Annual Report, Volume 5
1887 includes: Trees and tree planting, with exercises and directions for the celebration of arbor day. Prepared by John B. Pesslee, superintendent of Cincinnati public schools, with a preface by Warren Higley.
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able acres Adolph agricultural American animal annual appear become bill birds Bureau carried cause Cincinnati climate colleges condition continued covered crops cultivation culture destroyed destruction direction earth educational establishment expenses experience extent fact farm farmer favorable feet fertile field fires forestry forests friends given ground growing growth hand hundred important inches increase insects instruction interest kinds land laws leaves less means measured method miles million mountains natural necessity observed Ohio pass pine planting portion practice prairies present preservation Prof protection question rains reached received region remain rivers road robin roots School of Forestry schools season seeds seems seen side soil song species spring success summer supply surface thousand timber tion trees University vegetable whole wood woodland young
Page 74 - THE NORTH WIND DOTH BLOW he north wind doth blow, And we shall have snow, And what will poor Robin do then, Poor thing? He'll sit in a barn, And keep himself warm, And hide his head under his wing, Poor thing.
Page 69 - Would it be believed that the larvae of an insect, or fly, no larger than a grain of rice, should silently, and in one season, destroy some thousand acres of pine trees, many of them from two to three feet in diameter, and a hundred and fifty feet high!
Page 33 - May the forests sing to the skies, And shelter the earth below. Hurrah! for the beautiful trees! Hurrah! for the forest grand, The pride of his centuries. The garden of God's own hand. —Prof. WH Venable. # * « This song was written expressly for Cincinnati "Arbor Day.
Page 25 - Ohio. SECTION 1. Be it enacted by the General Assembly of the State of Ohio. That there be and hereby is established at the State University at Columbus, Ohio, a central office for...
Page 68 - In more than fifty orchards which I have myself carefully examined, those trees which were marked by the woodpecker (for some trees they never touch, perhaps because not penetrated by insects) were uniformly the most thriving, and seemingly the most productive; many of these were upward of sixty years old, their trunks completely covered with holes, while the branches were broad, luxuriant, and loaded with fruit. Of decayed trees, more than three-fourths were untouched by the woodpecker.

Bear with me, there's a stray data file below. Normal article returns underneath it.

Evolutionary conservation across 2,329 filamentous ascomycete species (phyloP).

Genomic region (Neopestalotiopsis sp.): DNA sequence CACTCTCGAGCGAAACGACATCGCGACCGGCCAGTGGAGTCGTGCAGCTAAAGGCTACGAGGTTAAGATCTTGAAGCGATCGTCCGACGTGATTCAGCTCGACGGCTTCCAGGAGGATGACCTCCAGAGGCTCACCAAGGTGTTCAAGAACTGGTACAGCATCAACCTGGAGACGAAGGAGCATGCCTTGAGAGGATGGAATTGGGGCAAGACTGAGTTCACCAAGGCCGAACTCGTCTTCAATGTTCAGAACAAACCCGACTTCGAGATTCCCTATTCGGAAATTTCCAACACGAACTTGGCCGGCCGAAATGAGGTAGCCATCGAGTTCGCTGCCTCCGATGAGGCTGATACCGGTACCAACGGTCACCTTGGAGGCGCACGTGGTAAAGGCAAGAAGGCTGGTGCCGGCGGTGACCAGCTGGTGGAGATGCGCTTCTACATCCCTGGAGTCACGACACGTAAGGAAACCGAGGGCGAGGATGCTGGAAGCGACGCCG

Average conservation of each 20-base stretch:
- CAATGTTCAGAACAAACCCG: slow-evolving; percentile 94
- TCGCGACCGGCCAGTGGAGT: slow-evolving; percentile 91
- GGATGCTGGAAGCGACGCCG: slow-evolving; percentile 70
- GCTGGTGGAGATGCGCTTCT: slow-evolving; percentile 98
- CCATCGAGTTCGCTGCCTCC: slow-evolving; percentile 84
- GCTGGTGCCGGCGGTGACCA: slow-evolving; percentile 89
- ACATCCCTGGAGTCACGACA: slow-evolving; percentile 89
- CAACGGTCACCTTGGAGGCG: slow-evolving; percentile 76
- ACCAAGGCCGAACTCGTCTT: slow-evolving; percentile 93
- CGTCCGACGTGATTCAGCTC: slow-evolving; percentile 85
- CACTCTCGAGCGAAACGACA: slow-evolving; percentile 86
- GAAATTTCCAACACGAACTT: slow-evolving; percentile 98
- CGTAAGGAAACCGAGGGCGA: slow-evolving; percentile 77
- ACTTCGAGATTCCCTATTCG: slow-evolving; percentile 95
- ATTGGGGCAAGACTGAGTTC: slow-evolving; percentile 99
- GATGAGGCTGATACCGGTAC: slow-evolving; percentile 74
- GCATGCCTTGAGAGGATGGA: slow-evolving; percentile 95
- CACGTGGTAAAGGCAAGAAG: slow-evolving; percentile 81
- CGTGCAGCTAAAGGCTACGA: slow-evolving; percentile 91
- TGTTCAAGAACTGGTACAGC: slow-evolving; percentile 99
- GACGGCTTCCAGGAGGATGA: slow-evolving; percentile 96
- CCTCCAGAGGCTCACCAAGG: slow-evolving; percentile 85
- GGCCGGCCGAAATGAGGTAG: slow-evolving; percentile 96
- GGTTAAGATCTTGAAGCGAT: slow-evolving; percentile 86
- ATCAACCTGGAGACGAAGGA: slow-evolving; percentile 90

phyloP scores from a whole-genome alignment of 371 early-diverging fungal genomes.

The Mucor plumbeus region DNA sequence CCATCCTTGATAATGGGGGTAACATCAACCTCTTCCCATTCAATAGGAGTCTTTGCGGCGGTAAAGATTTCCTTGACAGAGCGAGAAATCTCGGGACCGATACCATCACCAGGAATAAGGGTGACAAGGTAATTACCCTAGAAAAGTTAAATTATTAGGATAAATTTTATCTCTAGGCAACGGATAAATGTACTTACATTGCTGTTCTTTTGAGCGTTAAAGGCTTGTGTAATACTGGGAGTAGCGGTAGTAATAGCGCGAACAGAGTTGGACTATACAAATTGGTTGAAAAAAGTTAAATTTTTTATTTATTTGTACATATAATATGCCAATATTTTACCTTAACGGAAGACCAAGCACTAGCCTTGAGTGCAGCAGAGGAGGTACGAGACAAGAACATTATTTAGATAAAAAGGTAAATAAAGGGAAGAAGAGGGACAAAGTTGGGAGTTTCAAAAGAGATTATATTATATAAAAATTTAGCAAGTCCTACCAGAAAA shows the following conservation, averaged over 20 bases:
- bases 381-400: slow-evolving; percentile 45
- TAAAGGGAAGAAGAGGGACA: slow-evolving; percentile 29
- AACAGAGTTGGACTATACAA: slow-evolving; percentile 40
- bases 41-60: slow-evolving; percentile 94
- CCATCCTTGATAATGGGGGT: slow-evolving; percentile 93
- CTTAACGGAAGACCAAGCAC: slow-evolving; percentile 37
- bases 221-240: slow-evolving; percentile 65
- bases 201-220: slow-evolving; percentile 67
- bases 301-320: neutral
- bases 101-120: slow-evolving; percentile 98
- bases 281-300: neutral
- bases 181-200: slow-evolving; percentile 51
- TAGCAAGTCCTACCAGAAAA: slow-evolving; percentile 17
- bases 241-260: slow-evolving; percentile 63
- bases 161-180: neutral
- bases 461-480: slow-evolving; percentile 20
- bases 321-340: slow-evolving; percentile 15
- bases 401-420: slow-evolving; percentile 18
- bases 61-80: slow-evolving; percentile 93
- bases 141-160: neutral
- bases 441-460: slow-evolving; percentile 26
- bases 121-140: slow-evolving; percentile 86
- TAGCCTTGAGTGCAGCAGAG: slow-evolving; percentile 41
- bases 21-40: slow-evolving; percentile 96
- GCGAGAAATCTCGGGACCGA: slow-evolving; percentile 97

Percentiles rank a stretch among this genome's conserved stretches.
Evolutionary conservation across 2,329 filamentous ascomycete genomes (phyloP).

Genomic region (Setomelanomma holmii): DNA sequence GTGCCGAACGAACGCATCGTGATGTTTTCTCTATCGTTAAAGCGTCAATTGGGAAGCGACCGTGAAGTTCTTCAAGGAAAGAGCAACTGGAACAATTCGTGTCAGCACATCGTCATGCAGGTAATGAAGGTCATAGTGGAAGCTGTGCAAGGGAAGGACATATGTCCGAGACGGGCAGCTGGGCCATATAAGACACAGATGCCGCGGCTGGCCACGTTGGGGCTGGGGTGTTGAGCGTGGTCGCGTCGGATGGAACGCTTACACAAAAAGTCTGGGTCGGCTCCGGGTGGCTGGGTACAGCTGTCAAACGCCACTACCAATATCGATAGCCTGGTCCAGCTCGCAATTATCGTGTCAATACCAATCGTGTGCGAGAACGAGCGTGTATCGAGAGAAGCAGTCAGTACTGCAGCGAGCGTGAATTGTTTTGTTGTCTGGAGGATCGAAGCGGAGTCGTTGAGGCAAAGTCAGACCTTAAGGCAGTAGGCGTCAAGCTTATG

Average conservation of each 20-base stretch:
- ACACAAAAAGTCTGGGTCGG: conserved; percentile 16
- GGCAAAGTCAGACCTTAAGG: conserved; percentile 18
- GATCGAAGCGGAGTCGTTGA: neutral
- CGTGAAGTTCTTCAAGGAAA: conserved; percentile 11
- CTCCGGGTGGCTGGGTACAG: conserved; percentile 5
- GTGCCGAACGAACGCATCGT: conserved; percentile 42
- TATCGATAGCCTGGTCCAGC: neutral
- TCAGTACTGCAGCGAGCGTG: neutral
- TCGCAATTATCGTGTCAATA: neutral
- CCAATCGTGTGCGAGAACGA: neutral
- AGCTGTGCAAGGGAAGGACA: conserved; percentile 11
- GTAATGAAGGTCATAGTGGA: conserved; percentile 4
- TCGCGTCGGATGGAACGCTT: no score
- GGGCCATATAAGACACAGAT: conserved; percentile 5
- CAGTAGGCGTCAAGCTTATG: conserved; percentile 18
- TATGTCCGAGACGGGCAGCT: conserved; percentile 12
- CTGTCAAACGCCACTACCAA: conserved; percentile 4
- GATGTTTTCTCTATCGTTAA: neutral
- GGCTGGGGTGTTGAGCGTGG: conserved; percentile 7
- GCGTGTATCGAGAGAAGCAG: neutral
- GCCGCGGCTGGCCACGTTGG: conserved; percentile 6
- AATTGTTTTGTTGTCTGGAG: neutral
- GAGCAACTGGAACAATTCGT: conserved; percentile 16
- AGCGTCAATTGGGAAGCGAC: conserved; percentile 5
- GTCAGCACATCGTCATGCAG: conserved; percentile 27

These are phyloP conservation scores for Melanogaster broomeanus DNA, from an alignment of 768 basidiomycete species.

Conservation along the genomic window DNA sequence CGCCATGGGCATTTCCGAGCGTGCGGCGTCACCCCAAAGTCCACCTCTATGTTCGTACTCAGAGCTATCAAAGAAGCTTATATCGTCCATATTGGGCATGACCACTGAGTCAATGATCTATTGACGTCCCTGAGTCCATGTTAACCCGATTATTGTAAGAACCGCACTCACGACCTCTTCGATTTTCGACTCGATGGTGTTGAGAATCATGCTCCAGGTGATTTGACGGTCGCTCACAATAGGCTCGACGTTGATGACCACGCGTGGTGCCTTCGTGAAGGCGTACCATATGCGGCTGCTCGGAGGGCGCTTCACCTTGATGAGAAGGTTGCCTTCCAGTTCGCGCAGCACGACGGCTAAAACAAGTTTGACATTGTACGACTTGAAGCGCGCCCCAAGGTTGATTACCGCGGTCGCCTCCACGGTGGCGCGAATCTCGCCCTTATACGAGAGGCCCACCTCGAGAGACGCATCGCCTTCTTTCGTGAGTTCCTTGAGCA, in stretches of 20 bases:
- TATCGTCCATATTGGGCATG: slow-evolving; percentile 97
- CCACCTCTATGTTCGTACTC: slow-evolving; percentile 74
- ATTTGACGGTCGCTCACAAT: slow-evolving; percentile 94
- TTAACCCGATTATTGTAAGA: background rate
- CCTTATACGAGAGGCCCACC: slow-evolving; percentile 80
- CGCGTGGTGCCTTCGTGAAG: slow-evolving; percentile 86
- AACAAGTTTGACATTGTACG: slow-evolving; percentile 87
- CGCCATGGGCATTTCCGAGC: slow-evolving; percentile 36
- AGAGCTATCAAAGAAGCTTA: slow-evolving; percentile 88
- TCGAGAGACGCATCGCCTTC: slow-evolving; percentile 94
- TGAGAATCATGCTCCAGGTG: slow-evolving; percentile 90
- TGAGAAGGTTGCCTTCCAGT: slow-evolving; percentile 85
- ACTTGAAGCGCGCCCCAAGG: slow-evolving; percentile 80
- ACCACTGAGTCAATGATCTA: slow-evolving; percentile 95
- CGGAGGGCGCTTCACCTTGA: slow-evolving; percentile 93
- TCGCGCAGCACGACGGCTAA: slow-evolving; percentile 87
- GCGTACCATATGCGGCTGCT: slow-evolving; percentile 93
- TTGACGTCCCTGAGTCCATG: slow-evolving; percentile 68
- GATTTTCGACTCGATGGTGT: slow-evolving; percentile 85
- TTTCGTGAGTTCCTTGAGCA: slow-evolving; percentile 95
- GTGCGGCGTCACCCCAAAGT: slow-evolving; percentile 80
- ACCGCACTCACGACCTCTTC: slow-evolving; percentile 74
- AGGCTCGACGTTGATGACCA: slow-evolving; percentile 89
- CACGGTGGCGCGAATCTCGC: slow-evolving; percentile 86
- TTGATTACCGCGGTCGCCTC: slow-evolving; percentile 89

Page 68 - From nearly the surface of the ground up to the first fork, and sometimes far beyond it, the whole bark of many apple-trees is perforated in this manner, so as to appear as if made by successive discharges of buckshot ; and our little Woodpecker, the subject of the present account, is the principal perpetrator of this supposed mischief. I say supposed, for, so far from these perforations of the bark being ruinous, they are not only harmless, but, I have good reason to believe, really beneficial to...
Page 68 - ... in. pretty regular, horizontal circles round the body of the tree. These parallel circles of holes are often not more than an inch, or an inch and a half apart, and sometimes so close together, that I have covered eight or ten of them at once with a dollar.
Page 25 - ... or so much thereof as may be necessary for the purpose of meeting the actual expenses of carrying out the provisions of this act...
Page 5 - This bureau shall annually make a report to the governor, which shall contain the results of the investigation, together with such other information as the board may deem necessary for the promotion of forestry in this state. Five thousand (5,000) copies of this report are to be printed by the state, two thousand (2,000) of which shall be distributed by this bureau of forestry and the remainder by the general assembly.